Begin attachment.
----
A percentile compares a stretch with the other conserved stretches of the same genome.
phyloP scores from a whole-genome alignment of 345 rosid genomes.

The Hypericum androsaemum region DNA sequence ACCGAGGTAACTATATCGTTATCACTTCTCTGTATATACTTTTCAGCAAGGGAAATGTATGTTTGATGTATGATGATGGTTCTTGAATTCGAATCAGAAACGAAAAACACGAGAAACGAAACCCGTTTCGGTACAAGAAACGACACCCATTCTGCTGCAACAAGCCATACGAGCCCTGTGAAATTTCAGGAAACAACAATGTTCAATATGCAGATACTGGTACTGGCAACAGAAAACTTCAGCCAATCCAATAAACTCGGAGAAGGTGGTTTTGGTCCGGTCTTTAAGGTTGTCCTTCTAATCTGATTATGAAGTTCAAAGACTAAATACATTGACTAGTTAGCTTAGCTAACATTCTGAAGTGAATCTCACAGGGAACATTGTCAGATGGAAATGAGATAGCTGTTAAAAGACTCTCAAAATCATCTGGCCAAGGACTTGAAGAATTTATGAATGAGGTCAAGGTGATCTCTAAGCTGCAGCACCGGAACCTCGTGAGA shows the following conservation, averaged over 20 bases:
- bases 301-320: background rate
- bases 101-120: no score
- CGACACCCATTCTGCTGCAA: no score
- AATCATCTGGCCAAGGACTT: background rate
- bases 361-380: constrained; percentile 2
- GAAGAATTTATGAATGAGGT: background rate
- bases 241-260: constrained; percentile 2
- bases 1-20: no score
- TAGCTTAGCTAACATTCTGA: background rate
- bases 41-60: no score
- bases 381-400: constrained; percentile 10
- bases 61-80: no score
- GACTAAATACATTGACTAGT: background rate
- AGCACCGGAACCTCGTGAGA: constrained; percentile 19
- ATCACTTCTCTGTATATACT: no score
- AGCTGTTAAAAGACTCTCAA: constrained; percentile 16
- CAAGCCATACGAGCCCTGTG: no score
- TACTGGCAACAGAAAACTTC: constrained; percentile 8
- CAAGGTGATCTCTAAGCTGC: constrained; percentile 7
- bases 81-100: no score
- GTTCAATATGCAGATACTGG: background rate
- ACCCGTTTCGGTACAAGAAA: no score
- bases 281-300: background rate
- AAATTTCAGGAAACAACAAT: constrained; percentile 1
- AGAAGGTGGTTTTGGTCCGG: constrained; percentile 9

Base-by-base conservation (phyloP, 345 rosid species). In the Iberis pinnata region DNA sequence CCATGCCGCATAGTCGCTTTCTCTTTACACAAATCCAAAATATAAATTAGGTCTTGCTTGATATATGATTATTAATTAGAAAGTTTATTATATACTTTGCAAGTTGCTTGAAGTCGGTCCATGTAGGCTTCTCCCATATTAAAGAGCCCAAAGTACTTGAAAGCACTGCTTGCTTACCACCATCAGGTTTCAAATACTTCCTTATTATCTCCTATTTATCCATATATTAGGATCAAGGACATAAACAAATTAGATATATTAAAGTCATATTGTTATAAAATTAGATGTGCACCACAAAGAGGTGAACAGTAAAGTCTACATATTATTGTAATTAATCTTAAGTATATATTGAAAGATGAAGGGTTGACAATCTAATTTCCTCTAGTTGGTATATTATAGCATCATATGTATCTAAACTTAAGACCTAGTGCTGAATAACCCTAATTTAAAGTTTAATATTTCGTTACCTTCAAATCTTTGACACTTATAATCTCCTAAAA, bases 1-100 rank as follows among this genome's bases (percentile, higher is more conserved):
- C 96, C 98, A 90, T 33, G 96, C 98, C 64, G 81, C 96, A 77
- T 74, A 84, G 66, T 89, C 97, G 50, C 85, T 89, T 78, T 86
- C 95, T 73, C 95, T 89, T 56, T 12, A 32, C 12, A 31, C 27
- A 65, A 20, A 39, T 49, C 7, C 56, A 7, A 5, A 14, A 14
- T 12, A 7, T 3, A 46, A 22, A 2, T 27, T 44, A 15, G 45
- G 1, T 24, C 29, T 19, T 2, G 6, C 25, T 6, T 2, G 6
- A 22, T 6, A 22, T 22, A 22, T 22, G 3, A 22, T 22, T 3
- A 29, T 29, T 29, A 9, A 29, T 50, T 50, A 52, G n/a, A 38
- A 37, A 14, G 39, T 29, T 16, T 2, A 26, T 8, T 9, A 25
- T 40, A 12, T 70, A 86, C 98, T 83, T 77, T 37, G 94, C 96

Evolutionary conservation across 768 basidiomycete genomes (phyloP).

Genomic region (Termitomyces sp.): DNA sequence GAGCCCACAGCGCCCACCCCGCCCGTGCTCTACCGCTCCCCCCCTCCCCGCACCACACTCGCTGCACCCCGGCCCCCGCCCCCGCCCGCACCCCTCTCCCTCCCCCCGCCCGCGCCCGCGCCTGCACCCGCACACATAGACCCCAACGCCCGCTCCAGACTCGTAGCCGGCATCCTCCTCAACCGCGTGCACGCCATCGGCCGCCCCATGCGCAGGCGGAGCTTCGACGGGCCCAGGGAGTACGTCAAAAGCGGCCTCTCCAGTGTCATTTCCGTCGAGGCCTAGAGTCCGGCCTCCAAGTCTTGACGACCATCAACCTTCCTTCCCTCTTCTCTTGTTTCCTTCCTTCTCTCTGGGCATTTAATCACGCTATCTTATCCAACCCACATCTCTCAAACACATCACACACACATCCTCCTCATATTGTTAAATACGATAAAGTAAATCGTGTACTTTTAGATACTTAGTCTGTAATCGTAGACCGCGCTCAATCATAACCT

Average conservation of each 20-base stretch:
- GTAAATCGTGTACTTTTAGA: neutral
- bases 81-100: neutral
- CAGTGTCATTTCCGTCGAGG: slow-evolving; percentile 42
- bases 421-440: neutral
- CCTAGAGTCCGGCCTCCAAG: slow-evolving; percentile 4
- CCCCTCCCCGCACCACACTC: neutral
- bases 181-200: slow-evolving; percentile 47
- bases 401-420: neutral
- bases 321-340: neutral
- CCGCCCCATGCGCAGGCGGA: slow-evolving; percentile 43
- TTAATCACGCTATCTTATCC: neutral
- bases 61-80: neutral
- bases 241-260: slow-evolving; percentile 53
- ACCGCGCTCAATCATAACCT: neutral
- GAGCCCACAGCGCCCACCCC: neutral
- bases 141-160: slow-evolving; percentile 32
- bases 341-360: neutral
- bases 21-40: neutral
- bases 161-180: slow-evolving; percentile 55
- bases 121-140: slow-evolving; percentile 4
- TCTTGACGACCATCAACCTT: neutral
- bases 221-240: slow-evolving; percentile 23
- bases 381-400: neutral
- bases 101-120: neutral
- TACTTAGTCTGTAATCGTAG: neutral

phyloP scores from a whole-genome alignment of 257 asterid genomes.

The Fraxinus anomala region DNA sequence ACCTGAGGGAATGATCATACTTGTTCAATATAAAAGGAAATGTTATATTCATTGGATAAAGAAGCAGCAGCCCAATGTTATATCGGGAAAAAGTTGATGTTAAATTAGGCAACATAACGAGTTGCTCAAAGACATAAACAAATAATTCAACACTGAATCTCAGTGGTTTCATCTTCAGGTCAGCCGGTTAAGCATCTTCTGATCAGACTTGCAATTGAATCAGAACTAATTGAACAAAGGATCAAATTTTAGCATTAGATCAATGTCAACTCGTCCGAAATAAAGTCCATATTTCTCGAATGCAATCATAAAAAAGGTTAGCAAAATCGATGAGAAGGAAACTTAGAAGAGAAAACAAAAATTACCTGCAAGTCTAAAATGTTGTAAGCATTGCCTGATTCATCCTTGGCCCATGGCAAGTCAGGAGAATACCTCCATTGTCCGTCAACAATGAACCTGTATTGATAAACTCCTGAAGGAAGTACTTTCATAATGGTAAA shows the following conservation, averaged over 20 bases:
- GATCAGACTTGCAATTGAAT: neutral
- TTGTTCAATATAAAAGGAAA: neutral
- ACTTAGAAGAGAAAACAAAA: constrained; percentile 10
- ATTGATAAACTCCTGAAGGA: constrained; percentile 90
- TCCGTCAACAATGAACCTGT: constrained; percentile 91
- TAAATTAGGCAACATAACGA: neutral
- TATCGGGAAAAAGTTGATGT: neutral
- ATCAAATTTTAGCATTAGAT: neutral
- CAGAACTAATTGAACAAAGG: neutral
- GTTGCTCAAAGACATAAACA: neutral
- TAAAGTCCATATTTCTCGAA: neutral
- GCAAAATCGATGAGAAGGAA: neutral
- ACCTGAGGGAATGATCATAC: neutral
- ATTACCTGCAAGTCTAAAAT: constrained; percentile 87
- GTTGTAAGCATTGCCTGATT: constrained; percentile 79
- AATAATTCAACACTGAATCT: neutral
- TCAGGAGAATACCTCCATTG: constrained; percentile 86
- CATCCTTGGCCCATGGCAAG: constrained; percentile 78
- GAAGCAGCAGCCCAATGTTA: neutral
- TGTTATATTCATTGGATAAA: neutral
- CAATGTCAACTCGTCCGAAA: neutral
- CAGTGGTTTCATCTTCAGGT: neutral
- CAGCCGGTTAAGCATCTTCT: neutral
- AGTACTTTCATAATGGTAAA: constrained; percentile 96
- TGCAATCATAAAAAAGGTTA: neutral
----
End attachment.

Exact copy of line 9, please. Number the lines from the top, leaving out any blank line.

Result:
- GAAGAATTTATGAATGAGGT: background rate